Friday, March 30, 2012

Early Christian Reception of the Sons of God Myth, part III


Augustine rejects a literal interpretation of the sons of God myth in De Civitate Dei. Augustine sees the narrative of Genesis 6:1-4 as the original account of the mingling of the heavenly and earthly cities, when those who had previously organized a society around divine morality and the greater good lapsed into the lesser morality of earthly desire.[1] Augustine is aware of a number of textual issues that arise when comparing the Hebrew text, which he deems to be ambiguous, and the Septuagint, which, in Augustine’s time, had manuscripts that read both οῖ υῖοὶ τοῦ θεοῦ  and aggeloi τοῦ θεοῦ .[2] Augustine appeals to texts in the Bible in which righteous human beings were referred to as angels, thereby providing grounds for a metaphorical interpretation of the text.[3] Augustine identifies the sons of God or angels of God with the line of Seth although he does not provide a rationale for this identification.[4] The description, according to the LXX and old Latin text, of the offspring of the sons of God and daughters of man as giants does not denote any spiritual or otherwise otherworldly character to their fathers. Augustine points to the frequent occurrence of human beings with well above average height.[5]
            Chrysostom offers perhaps the most erudite argument for rejecting a literal interpretation of the sons of God myth, one that retains its merits in light of biblical scholarship. Chrysostom begins by rejecting the identification of the sons of God with angels on textual grounds. While the term “sons of God” appears in other parts of Scripture, at no point is there an explicit identification of the sons of God with the angels of heaven or with the fallen angels.[6]  Chrysostom continues to refute the interpretation of Genesis 6:1-4 as an account of angelic descent on the grounds of canonical intertextuality. By Chrysostom’s time, the canon of Scripture is largely set. The canonical account of the fall of angels recorded in the Apocalypse of John implies a fall of the angels before the advent of man in Chrysostom’s interpretation.[7] Finally, Chrysostom dismisses the angelic descent interpretation of Genesis 6:1-4 on the grounds that a being created incorporeal cannot become corporal for the sake of having intercourse with a corporal being.[8] Chrysostom identifies the sons of God with the descendents of Seth on the grounds of the use of the term sons of God in other parts of Scripture. Chrysostom, when exegeting the passage in his homilies on Genesis, notes that Scripture applies the term sons of God to human beings.[9] Chrysostom alludes Psalm 29:1, “give to the Lord, o sons of God, glory and power,” and Psalm 82:6-7, “I say to you, you are as gods, you are all sons of God the most high, but you will die like men,” in addition to John 1:23 which says, “Chrysostom explains the term γὶγαντεζ as denoting men of considerable physical stature and ability.[10] Thus, for Chrysostom, the myth of the sons of God is explainable in entirely human terms.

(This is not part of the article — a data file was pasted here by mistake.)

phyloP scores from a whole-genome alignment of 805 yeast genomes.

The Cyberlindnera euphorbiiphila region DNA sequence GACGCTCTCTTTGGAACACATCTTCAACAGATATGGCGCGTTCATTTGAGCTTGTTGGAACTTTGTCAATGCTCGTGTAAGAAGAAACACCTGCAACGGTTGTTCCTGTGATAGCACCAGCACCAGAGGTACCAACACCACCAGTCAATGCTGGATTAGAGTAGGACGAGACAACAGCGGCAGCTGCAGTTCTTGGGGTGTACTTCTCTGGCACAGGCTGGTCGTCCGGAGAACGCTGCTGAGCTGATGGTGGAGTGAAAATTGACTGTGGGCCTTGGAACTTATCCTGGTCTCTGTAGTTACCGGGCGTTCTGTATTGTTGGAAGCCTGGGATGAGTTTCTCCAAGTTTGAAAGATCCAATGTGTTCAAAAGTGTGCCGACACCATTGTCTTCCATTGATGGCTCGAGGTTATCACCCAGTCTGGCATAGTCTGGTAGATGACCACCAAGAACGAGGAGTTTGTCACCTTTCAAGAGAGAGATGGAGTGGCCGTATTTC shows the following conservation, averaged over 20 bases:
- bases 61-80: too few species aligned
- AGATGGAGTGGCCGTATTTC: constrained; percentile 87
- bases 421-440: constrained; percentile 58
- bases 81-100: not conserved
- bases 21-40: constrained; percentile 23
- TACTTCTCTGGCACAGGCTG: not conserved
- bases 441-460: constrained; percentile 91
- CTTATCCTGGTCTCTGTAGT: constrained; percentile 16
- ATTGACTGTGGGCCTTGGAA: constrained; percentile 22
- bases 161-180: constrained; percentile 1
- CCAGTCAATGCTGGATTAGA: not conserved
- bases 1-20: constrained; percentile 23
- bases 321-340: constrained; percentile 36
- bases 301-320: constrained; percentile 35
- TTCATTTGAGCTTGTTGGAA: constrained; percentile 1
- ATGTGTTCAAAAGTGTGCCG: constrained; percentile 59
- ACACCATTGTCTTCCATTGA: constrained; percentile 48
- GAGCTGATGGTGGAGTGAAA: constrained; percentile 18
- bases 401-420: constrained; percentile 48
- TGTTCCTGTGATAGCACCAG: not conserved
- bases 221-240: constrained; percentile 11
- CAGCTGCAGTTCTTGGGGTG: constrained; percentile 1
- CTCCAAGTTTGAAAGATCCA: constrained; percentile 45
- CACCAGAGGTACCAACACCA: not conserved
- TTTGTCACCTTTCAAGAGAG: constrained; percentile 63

A point of convergence exists between Chrysostom and Theodoret of Cyrus. Chrysostom at one point states that the descendents of Seth were identifiable with the sons of God in virtue of Enosh (Seth’s first born) having started the tradition of calling upon God by name.[11] Chrysostom, however, only makes mention of this interpretation of Seth’s line in passing. Theodoret, however, supplies us with more complete illustration of this argument.